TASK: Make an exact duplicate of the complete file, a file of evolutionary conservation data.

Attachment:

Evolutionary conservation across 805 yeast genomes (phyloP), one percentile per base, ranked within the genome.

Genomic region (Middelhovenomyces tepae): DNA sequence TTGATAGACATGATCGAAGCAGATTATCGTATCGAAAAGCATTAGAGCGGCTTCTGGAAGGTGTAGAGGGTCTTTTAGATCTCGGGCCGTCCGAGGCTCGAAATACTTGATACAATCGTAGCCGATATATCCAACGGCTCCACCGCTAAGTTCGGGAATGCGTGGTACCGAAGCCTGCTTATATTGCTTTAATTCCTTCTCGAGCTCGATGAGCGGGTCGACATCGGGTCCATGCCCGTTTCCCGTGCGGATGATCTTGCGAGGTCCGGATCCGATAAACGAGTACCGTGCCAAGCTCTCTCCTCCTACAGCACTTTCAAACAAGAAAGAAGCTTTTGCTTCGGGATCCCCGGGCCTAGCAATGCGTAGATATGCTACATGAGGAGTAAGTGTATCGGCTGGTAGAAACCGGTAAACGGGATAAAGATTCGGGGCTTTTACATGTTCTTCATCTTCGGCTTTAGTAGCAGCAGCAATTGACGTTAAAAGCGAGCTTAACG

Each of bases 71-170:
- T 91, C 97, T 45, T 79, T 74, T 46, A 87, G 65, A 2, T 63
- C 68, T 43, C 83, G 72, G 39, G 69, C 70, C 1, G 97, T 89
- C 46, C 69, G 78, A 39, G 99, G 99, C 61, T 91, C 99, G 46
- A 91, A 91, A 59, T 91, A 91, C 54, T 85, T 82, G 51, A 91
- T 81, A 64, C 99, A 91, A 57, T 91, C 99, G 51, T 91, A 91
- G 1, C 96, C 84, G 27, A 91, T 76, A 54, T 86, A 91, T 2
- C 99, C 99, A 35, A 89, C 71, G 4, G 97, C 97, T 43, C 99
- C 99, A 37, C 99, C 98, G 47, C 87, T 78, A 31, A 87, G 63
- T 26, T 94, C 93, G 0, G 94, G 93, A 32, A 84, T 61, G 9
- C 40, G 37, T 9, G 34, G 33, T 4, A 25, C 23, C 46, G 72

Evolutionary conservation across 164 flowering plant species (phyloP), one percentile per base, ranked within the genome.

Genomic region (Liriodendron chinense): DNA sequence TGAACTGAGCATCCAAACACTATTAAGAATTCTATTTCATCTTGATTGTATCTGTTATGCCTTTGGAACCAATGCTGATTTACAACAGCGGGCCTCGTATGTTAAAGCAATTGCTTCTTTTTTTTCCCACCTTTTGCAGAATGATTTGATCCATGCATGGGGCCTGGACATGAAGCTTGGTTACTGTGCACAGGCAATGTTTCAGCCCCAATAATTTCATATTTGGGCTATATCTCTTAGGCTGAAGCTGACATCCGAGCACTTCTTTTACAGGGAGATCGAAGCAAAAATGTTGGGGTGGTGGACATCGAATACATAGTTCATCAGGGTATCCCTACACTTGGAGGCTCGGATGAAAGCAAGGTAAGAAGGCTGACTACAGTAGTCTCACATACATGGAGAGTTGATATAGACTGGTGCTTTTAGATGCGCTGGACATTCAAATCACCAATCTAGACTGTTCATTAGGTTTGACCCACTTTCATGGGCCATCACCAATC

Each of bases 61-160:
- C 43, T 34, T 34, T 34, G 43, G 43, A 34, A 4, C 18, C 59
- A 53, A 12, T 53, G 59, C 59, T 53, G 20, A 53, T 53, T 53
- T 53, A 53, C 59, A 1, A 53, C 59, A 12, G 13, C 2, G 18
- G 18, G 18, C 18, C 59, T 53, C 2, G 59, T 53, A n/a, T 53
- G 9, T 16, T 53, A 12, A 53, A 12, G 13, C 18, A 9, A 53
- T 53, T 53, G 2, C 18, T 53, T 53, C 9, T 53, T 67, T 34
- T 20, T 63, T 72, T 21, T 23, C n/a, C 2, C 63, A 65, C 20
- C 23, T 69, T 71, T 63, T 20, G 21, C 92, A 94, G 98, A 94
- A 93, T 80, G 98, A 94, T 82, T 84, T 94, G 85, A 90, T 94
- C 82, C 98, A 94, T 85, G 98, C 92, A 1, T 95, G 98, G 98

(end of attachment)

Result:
Evolutionary conservation across 805 yeast genomes (phyloP), one percentile per base, ranked within the genome.

Genomic region (Middelhovenomyces tepae): DNA sequence TTGATAGACATGATCGAAGCAGATTATCGTATCGAAAAGCATTAGAGCGGCTTCTGGAAGGTGTAGAGGGTCTTTTAGATCTCGGGCCGTCCGAGGCTCGAAATACTTGATACAATCGTAGCCGATATATCCAACGGCTCCACCGCTAAGTTCGGGAATGCGTGGTACCGAAGCCTGCTTATATTGCTTTAATTCCTTCTCGAGCTCGATGAGCGGGTCGACATCGGGTCCATGCCCGTTTCCCGTGCGGATGATCTTGCGAGGTCCGGATCCGATAAACGAGTACCGTGCCAAGCTCTCTCCTCCTACAGCACTTTCAAACAAGAAAGAAGCTTTTGCTTCGGGATCCCCGGGCCTAGCAATGCGTAGATATGCTACATGAGGAGTAAGTGTATCGGCTGGTAGAAACCGGTAAACGGGATAAAGATTCGGGGCTTTTACATGTTCTTCATCTTCGGCTTTAGTAGCAGCAGCAATTGACGTTAAAAGCGAGCTTAACG

Each of bases 71-170:
- T 91, C 97, T 45, T 79, T 74, T 46, A 87, G 65, A 2, T 63
- C 68, T 43, C 83, G 72, G 39, G 69, C 70, C 1, G 97, T 89
- C 46, C 69, G 78, A 39, G 99, G 99, C 61, T 91, C 99, G 46
- A 91, A 91, A 59, T 91, A 91, C 54, T 85, T 82, G 51, A 91
- T 81, A 64, C 99, A 91, A 57, T 91, C 99, G 51, T 91, A 91
- G 1, C 96, C 84, G 27, A 91, T 76, A 54, T 86, A 91, T 2
- C 99, C 99, A 35, A 89, C 71, G 4, G 97, C 97, T 43, C 99
- C 99, A 37, C 99, C 98, G 47, C 87, T 78, A 31, A 87, G 63
- T 26, T 94, C 93, G 0, G 94, G 93, A 32, A 84, T 61, G 9
- C 40, G 37, T 9, G 34, G 33, T 4, A 25, C 23, C 46, G 72

Evolutionary conservation across 164 flowering plant species (phyloP), one percentile per base, ranked within the genome.

Genomic region (Liriodendron chinense): DNA sequence TGAACTGAGCATCCAAACACTATTAAGAATTCTATTTCATCTTGATTGTATCTGTTATGCCTTTGGAACCAATGCTGATTTACAACAGCGGGCCTCGTATGTTAAAGCAATTGCTTCTTTTTTTTCCCACCTTTTGCAGAATGATTTGATCCATGCATGGGGCCTGGACATGAAGCTTGGTTACTGTGCACAGGCAATGTTTCAGCCCCAATAATTTCATATTTGGGCTATATCTCTTAGGCTGAAGCTGACATCCGAGCACTTCTTTTACAGGGAGATCGAAGCAAAAATGTTGGGGTGGTGGACATCGAATACATAGTTCATCAGGGTATCCCTACACTTGGAGGCTCGGATGAAAGCAAGGTAAGAAGGCTGACTACAGTAGTCTCACATACATGGAGAGTTGATATAGACTGGTGCTTTTAGATGCGCTGGACATTCAAATCACCAATCTAGACTGTTCATTAGGTTTGACCCACTTTCATGGGCCATCACCAATC

Each of bases 61-160:
- C 43, T 34, T 34, T 34, G 43, G 43, A 34, A 4, C 18, C 59
- A 53, A 12, T 53, G 59, C 59, T 53, G 20, A 53, T 53, T 53
- T 53, A 53, C 59, A 1, A 53, C 59, A 12, G 13, C 2, G 18
- G 18, G 18, C 18, C 59, T 53, C 2, G 59, T 53, A n/a, T 53
- G 9, T 16, T 53, A 12, A 53, A 12, G 13, C 18, A 9, A 53
- T 53, T 53, G 2, C 18, T 53, T 53, C 9, T 53, T 67, T 34
- T 20, T 63, T 72, T 21, T 23, C n/a, C 2, C 63, A 65, C 20
- C 23, T 69, T 71, T 63, T 20, G 21, C 92, A 94, G 98, A 94
- A 93, T 80, G 98, A 94, T 82, T 84, T 94, G 85, A 90, T 94
- C 82, C 98, A 94, T 85, G 98, C 92, A 1, T 95, G 98, G 98